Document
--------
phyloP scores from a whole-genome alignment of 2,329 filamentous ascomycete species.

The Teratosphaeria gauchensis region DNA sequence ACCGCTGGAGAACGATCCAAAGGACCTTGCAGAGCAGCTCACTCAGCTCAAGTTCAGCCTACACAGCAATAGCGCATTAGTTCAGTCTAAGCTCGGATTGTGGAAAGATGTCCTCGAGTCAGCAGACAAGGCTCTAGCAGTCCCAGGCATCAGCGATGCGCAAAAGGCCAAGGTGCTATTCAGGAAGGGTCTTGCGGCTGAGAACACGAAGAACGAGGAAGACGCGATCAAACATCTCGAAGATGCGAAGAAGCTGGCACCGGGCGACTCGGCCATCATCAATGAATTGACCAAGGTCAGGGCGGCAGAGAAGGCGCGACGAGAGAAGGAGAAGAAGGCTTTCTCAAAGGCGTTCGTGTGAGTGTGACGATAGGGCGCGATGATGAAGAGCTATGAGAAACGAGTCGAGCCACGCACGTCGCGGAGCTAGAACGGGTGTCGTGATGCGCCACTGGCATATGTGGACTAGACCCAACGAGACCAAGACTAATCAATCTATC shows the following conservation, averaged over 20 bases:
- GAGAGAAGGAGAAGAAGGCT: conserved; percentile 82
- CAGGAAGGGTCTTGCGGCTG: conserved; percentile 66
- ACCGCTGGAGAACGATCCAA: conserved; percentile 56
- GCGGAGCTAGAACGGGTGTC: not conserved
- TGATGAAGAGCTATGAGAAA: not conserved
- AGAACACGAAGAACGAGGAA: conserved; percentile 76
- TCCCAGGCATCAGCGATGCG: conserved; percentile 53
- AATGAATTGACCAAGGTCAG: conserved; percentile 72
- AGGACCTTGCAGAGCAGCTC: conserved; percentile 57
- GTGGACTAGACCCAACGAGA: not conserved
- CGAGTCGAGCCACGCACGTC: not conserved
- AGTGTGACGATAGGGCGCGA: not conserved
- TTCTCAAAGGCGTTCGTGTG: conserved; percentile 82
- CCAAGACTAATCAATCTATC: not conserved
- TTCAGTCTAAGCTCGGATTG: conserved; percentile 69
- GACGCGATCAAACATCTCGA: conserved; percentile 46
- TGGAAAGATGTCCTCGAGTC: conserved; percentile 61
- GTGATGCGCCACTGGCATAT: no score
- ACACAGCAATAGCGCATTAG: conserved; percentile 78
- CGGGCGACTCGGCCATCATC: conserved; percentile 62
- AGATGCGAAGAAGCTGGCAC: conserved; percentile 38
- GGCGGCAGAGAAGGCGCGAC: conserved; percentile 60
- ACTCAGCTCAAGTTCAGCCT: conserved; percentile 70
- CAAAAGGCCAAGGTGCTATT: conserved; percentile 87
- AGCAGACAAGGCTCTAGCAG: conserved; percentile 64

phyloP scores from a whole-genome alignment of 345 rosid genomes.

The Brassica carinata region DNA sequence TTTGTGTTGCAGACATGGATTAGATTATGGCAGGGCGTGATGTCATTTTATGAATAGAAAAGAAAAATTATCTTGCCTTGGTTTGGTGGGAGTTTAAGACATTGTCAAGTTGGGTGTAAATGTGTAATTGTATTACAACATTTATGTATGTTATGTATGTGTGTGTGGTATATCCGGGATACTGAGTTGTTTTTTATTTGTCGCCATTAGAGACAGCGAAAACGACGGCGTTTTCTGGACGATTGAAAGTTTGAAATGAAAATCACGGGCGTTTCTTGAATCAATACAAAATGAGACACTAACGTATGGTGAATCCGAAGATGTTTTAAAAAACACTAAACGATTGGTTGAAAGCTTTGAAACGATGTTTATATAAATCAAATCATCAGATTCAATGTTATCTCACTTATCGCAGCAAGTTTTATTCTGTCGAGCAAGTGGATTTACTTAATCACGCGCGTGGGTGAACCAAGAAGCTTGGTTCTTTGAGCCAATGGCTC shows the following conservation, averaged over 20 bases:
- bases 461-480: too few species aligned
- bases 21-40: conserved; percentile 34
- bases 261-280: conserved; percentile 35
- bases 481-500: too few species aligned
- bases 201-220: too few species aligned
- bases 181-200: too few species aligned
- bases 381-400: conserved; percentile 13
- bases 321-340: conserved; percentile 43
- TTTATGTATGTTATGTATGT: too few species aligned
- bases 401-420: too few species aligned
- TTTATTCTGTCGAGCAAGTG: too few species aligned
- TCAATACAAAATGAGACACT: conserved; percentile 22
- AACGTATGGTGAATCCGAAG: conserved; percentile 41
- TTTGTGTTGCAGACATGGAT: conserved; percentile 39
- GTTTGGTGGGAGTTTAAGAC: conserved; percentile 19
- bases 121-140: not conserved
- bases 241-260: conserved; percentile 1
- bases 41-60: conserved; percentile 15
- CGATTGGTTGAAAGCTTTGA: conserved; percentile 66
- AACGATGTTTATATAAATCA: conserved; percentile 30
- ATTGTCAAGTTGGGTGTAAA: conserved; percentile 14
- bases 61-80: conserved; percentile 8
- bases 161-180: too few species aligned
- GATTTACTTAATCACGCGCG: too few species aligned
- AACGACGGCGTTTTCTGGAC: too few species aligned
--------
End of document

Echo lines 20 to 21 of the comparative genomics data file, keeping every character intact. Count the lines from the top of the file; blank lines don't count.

- GTGATGCGCCACTGGCATAT: no score
- ACACAGCAATAGCGCATTAG: conserved; percentile 78